Thyroid/Head & Neck Lymph Nodes Exam

Thyroid/Lymph Nodes of Head & Neck Exam


  • Wash your hands upon entering the room
  • Introduce yourself and the exam to the patient in a way that the patient will understand
  • Patient should sitting on the edge of the examining bed
  • Drape the patient so their neck is visible. Intermittant draping will be required to expose the shoulders to examine the supra and infraclavicular lymph nodes

Vital Signs

Vital signs should be measured on every patient. They include:

  • Blood pressure
  • Heart rate
  • Respiratory rate
  • Temperature
  • Oxygen saturation may also be included

Thyroid Inspection

Inspection of the thyroid includes inspecting the gland itself, and for any systemic manifestations of thyroid disease:

  • Thyroid gland
    • Inspect the neck for masses such as a goiter
    • Examine for scars from previous thyroid surgery
  • Hyperthyroidism - Systemic manifestations
    • Hair loss or thinning
    • Proptosis or Exophthalmos
    • Tremor
    • Weight loss - This may be better determined during the history
    • Thin skin
    • Perspiration - This may be better determined during the history, however observe to see if the patient is perspiring excessively
    • Lid lag - Ask the patient to follow your finger with their eyes as you bring it down in front of their face. If lid lag is present, their eyelid will drop slower than their eye itself.
  • Hypothyroidism - systemic manifestations
    • Weight gain - This may be better determined during the history
    • Coarse, dry skin
    • Cool extremities
    • Edema - Examine the face, and the legs for signs of edema

Thyroid Palpation

There are two approaches to palpating the thyroid:

  • Anterior approach - Palpate while standing in front of the patient. For patient comfort, stand just to one side of the patient so that you are not directly in front of them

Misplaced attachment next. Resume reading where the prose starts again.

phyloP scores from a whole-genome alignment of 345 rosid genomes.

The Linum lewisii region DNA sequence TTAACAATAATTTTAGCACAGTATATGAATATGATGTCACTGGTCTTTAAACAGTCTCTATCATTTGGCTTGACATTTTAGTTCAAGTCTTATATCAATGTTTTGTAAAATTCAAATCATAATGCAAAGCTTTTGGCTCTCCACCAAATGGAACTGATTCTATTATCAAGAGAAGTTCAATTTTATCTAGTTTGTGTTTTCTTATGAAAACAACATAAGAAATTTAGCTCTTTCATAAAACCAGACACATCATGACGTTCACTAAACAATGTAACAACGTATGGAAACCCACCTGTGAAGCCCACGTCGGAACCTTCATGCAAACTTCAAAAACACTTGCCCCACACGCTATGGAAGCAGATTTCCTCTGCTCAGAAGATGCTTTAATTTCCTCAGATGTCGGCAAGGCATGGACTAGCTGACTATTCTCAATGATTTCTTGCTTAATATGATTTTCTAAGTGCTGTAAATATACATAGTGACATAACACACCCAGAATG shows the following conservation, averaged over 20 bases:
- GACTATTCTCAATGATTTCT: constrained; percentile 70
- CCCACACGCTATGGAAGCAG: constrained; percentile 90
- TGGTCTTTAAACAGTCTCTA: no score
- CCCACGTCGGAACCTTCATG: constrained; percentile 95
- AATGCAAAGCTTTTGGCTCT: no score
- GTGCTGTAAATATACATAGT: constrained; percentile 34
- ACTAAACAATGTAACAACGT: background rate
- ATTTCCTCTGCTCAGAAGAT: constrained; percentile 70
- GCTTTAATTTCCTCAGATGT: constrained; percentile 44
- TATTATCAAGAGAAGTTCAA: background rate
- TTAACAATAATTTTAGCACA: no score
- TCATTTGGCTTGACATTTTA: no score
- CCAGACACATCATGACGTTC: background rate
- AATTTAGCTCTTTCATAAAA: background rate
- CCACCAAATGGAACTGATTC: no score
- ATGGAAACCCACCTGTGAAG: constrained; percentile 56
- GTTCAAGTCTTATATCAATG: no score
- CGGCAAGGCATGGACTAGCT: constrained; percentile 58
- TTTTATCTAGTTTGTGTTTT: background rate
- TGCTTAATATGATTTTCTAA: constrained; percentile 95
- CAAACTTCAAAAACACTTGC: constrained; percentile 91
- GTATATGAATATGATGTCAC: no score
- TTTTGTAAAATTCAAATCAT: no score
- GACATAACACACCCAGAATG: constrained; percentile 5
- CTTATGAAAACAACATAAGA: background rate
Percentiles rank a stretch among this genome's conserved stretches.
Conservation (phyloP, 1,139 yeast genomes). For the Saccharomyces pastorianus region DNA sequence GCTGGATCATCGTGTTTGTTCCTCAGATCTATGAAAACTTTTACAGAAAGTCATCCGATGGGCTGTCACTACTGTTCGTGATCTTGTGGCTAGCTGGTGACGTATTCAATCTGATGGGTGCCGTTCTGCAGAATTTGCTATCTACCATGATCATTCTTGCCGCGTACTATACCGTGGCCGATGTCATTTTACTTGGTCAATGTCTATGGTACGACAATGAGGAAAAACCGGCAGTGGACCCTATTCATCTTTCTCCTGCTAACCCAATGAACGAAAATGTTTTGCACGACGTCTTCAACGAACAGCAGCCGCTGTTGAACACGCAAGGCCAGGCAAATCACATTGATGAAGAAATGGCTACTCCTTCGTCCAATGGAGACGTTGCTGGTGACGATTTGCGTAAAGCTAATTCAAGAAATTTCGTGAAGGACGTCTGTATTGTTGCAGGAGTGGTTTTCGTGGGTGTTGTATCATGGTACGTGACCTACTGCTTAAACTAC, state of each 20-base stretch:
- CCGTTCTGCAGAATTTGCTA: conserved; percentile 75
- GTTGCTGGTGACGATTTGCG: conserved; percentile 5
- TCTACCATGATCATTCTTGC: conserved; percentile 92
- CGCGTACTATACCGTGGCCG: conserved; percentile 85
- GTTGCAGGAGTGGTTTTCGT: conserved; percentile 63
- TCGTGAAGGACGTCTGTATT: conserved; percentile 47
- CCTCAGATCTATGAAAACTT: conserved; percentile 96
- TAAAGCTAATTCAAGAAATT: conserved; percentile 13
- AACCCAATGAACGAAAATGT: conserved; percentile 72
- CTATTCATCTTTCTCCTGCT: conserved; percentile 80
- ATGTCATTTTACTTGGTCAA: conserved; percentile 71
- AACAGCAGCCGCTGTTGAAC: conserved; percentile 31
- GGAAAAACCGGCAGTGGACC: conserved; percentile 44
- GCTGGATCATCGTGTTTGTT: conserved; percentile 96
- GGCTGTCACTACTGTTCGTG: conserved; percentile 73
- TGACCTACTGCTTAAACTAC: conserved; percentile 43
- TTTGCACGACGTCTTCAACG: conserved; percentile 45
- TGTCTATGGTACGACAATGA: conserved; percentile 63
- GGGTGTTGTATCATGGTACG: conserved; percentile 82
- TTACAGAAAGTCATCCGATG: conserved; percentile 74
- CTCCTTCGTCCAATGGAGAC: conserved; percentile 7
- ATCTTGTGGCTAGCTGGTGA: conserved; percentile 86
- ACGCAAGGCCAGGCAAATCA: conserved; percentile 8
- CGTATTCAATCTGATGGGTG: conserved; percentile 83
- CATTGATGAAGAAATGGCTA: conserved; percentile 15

• Posterior approach - Stand behind the patient and reach around their neck to palpate
  • Method
    • Locate the thyroid cartilage with your fingers and palpate inferiorly to the cricoid cartilage
    • The thyroid isthmus lies just inferior to the cricoid cartilage
    • Palpate to the left of the isthmus for the left lobe
    • Ask the patient to drink some water. As they swallow, feel the thyroid lobe slide under your fingers for any nodules
    • Repeat the above for the right lobe
    • As you palpate, note any areas of tenderness, and any nodules

 Figure 1: Location of the thyroid gland

Figure 1: Location of the thyroid gland

There are systemic manifestations of thyroid disease that should be inspected for:

  • Reflexes - Measure the patient's reflexes
    • Hyperthyroidism: Can exhibit hyperreflexia
    • Hypothyroidism: Can exhibit hyporeflexia
  • Heart rate - Measure the patient's heart rate
    • Hyperthyroidism: Can exhibit tachycardia
    • Hypothyroidism: Can exhibit bradycardia
  • Proximal muscle strength
    • Hyperthyroidism: The patient may have proximal muscle weakness

Thyroid Auscultation

The thyroid should be auscultated for evidence of a thyroid bruit using the diaphragm of your stethoscope

Lymph Node Inspection

Moving on to the lymph node exam, examine for any evidence of lymphadenopathy in the head or neck. Be sure to examine the back of the head in the area of the occipital nodes.

Observe for symmetry between both sides

Lymph Node Palpation

It is important to palpate the head and neck lymph nodes in a systematic way to avoid missing any. Presented here is a common way of conducting the exam, starting with the occipital nodes:

  • Occiptal nodes: Locate the occiptal nodes at the base of the skull
  • Posterior auricular nodes: Palpate just posterior to the ear, above the mastoid process
  • Preauricular nodes: Palpate just anterior to the ear
  • Submental nodes: Palpate just posterior to the tip of the mandible. Work back to the hyoid bone
  • Submandibular nodes: Palpate along the body of the mandible
  • Superficial cervical nodes: Palpate along the sternal head of the sternocleidomastoid muscle
  • Posterior cervical nodes: Palpate along the clavicular head of the sternorcleidomastoid muscle
  • Deep cervical nodes: Palpate deeply along the sternal head of the sternocleidomastoid muscle
  • Supraclavicular nodes: Palpate above the clavicles
  • Infraclavicular nodes: Palpate below the clavicles

 Figure 2: Lymph node locations

Figure 2: Lymph node locations

When a lymph node is found, it is important to comment on the following characteristics

  • Location
  • Size
  • Shape (regular vs irregular border)
  • Mobility (mobile vs fixed)
  • Tenderness (tender vs non-tender)
  • Texture (soft vs firm)


1: Courtesy Drahreg01, Wikimedia Commons:

2: Courtesy Jonathan Trobe, MD, Wikimedia Commons:

3: Courtesy James Heilman, MD, Wikimedia Commons: